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Queen admits ‘bumpy’ year in annual Christmas Day message

Content image - Phnom Penh Post
Queen Elizabeth II intends to call on the British to overcome their divisions after a year “full of pitfalls”. TOLGA AKMEN / AFP / POOL

Queen admits ‘bumpy’ year in annual Christmas Day message

Queen Elizabeth II described 2019 as “quite bumpy” in her traditional Christmas Day message, after a year of crises which saw Britain divided over its impending exit from the European Union and her son Prince Andrew forced to withdraw from public life.

The 93-year-old monarch, whose husband Philip is receiving treatment in hospital, will use her televised address on Wednesday to reflect on the need for reconciliation.

The royal family was swept up in scandals that included a calamitous BBC interview with the queen’s second son who tried to distance himself from American paedophile Jeffrey Epstein.

The interview in which Andrew denied having sex with one of Epstein’s alleged victims was widely ridiculed and reportedly criticised within Buckingham Palace, forcing him to “step back from public duties”.

In a portion of her Christmas speech released in advance, the queen says the life of Jesus shows the importance of reconciliation.

It teaches “how small steps taken in faith and in hope can overcome long-held differences and deep-seated divisions to bring harmony and understanding,” she says.

“The path, of course, is not always smooth, and may at times this year have felt quite bumpy, but small steps can make a world of difference.”

Britain endured a year of political drama linked to its delayed withdrawal from the European Union.

The queen was dragged into the saga when she approved Prime Minister Boris Johnson’s request to suspend parliament in August – with opponents accusing him of trying to close down debate on Brexit.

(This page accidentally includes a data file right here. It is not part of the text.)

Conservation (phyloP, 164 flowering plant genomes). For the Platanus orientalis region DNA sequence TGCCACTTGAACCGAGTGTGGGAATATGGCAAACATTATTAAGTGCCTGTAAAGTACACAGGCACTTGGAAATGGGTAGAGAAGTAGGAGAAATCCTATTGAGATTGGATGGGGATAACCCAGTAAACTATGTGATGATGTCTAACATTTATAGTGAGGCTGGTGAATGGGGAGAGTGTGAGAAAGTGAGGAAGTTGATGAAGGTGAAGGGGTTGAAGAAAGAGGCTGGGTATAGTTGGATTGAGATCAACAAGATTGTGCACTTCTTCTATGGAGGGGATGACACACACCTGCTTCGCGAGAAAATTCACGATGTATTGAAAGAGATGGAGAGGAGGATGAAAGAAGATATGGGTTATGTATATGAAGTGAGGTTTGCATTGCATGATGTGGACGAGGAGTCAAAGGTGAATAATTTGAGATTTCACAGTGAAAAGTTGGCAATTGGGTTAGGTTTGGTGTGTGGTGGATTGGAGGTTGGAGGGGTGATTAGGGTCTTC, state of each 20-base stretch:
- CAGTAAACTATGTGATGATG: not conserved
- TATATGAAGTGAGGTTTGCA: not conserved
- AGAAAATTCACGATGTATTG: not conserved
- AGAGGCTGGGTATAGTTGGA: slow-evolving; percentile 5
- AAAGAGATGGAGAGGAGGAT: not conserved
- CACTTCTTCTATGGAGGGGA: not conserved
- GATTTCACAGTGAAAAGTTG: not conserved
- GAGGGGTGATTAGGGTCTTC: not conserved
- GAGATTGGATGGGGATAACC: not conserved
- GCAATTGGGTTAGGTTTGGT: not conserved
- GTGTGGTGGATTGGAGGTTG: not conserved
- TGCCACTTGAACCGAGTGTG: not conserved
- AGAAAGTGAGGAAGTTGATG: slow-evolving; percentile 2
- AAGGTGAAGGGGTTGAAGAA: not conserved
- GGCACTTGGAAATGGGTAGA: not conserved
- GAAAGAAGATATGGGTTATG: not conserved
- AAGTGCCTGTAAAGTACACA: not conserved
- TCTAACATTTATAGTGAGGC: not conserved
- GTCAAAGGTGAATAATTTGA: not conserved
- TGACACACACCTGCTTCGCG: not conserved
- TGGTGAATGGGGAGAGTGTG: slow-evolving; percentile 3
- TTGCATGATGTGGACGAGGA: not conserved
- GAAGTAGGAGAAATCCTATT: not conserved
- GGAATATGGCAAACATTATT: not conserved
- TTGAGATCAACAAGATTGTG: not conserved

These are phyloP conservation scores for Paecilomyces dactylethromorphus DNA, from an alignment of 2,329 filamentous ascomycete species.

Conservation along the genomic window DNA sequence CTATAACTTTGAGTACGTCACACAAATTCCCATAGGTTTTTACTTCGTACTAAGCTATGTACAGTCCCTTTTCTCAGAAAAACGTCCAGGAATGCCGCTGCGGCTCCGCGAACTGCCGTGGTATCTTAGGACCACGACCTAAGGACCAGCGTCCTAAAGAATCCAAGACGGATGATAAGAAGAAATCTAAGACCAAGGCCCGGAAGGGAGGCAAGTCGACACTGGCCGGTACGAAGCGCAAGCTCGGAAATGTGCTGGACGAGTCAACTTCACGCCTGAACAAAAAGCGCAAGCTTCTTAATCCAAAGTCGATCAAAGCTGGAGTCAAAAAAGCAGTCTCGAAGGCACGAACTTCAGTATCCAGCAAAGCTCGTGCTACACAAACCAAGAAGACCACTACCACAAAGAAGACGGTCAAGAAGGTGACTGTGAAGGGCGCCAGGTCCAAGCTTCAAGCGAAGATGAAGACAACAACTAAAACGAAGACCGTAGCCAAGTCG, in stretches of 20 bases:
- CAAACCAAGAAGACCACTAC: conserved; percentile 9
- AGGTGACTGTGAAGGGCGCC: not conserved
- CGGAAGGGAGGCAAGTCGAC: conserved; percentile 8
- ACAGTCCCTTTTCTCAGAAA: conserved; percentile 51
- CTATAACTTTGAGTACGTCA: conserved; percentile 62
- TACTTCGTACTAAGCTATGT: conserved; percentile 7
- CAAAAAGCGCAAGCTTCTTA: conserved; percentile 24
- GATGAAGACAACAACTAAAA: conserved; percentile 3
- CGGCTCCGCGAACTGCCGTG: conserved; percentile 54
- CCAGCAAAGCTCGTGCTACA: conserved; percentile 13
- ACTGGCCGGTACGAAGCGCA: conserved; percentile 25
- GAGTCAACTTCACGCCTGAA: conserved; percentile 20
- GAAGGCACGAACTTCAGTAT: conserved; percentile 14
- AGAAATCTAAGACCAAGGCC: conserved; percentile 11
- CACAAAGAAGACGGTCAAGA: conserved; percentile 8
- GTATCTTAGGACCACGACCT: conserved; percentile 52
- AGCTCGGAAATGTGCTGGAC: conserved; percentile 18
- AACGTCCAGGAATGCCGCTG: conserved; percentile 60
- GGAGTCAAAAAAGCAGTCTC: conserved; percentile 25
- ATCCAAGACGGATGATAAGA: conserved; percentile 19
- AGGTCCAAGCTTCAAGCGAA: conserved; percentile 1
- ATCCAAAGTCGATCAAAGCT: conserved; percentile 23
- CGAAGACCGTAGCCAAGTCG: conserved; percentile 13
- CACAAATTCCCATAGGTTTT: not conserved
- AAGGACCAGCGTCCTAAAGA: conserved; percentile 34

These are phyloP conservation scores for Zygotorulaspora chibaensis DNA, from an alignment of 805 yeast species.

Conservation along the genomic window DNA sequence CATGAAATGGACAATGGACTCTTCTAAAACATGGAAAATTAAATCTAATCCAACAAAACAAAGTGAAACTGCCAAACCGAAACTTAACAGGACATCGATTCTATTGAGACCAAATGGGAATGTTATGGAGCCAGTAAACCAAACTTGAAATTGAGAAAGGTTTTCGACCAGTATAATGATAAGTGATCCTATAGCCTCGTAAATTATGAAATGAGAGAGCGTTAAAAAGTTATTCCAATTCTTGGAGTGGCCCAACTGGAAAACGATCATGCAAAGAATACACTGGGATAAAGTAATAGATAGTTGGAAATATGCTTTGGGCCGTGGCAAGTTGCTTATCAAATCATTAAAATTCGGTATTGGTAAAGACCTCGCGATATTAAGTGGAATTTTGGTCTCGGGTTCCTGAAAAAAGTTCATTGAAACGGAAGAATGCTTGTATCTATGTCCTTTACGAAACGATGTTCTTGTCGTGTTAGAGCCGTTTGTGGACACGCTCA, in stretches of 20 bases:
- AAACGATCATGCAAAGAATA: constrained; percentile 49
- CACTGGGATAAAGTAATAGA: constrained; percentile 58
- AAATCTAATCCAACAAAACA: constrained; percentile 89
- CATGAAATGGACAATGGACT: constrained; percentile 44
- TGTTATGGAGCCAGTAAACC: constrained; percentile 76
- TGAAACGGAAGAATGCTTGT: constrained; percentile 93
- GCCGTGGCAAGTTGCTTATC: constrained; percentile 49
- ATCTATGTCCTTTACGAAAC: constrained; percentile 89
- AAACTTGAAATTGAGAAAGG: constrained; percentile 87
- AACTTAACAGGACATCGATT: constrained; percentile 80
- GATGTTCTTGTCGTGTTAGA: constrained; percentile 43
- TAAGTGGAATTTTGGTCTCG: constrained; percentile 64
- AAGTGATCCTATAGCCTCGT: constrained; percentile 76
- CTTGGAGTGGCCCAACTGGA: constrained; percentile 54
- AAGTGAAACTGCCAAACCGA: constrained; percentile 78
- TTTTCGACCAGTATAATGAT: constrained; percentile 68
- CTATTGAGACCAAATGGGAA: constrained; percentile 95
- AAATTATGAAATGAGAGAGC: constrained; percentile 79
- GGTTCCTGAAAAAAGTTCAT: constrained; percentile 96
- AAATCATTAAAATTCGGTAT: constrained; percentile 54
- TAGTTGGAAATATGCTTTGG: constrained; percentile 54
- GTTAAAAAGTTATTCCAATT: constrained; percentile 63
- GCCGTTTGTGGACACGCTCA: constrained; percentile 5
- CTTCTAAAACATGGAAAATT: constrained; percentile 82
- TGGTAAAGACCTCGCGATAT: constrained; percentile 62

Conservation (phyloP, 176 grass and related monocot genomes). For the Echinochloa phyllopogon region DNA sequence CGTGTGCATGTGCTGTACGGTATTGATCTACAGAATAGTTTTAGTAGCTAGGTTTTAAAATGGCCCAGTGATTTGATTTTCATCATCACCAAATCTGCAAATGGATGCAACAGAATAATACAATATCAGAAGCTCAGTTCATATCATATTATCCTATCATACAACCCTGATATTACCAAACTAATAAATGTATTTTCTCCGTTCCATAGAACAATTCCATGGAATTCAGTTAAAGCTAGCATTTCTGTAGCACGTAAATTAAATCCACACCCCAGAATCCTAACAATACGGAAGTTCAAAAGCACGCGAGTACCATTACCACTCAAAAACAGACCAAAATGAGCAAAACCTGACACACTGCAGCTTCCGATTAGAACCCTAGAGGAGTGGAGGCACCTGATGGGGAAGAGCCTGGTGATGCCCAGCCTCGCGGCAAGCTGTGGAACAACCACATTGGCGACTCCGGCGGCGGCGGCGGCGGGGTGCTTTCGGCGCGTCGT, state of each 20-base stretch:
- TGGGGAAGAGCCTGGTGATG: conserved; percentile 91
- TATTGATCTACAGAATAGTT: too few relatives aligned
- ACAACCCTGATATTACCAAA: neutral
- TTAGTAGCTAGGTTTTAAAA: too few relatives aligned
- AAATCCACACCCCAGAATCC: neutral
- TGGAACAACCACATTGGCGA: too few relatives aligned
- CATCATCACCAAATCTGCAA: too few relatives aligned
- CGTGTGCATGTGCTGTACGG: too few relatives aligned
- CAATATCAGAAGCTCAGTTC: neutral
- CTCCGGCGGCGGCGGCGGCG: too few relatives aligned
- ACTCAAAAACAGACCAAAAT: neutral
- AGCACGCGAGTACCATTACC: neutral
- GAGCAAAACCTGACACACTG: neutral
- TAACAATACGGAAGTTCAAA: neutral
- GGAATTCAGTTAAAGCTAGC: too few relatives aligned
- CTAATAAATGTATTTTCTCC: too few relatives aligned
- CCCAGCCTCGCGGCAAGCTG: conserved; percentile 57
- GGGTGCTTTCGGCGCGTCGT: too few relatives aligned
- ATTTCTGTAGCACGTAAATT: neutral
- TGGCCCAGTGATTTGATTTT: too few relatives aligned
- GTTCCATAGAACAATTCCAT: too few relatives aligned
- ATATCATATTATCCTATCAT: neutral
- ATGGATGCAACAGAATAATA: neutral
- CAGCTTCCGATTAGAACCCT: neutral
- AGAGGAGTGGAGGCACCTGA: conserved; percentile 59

The Supreme Court subsequently ruled that Johnson’s request had been unlawful.

The monarch has only symbolic power — by convention, she always follows the advice of her ministers and Johnson was widely criticised for having put her in an impossible position.

The queen’s grandson Prince Harry and his American former actress wife Meghan Markle were also in the news, speaking about their struggles living in the public eye.

Prince Harry took legal action against two tabloids in October accusing them of intercepting voicemail messages.

Meghan filed a separate case against a newspaper that published excerpts of a letter her estranged father wrote to her.

Prince Philip’s difficult year began with a car accident in which two women were injured. The police found the 98-year-old responsible but brought no charges.

Buckingham Palace has released little information about Philip’s condition since his hospitalisation on Friday for “treatment in relation to a pre-existing condition”.

“He’s alright,” Philip’s son Charles told a reporter during a visit in northern England on Monday.

“Once you get to that age things don’t work as well.”

Content image - Phnom Penh Post
Queen Elizabeth II poses for a photo after recording her annual Christmas Day message. STEVE PARSONS / POOL / AFP

‘Spirit of reconciliation’

The queen has remained one of Britain’s most popular figures despite the royal family’s travails.

A poll by YouGov in November showed 72 per​ cent of respondents had a positive opinion of the monarch.

Prince Charles’s approval was just 46 per cent.

The queen’s Christmas Day message reflects on the heroism of British forces during the D-Day landings in Normandy that turned the course of World War II in 1944.

In June she made an increasingly rare trip to abroad to attend the 75th anniversary commemorations in France.

“For the 75th anniversary of that decisive battle, in a true spirit of reconciliation, those who had formerly been sworn enemies came together in friendly commemorations either side of the Channel, putting past differences behind them,” the queen says in her message.

“By being willing to put past differences behind us and move forward together, we honour the freedom and democracy once won for us at so great a cost.”

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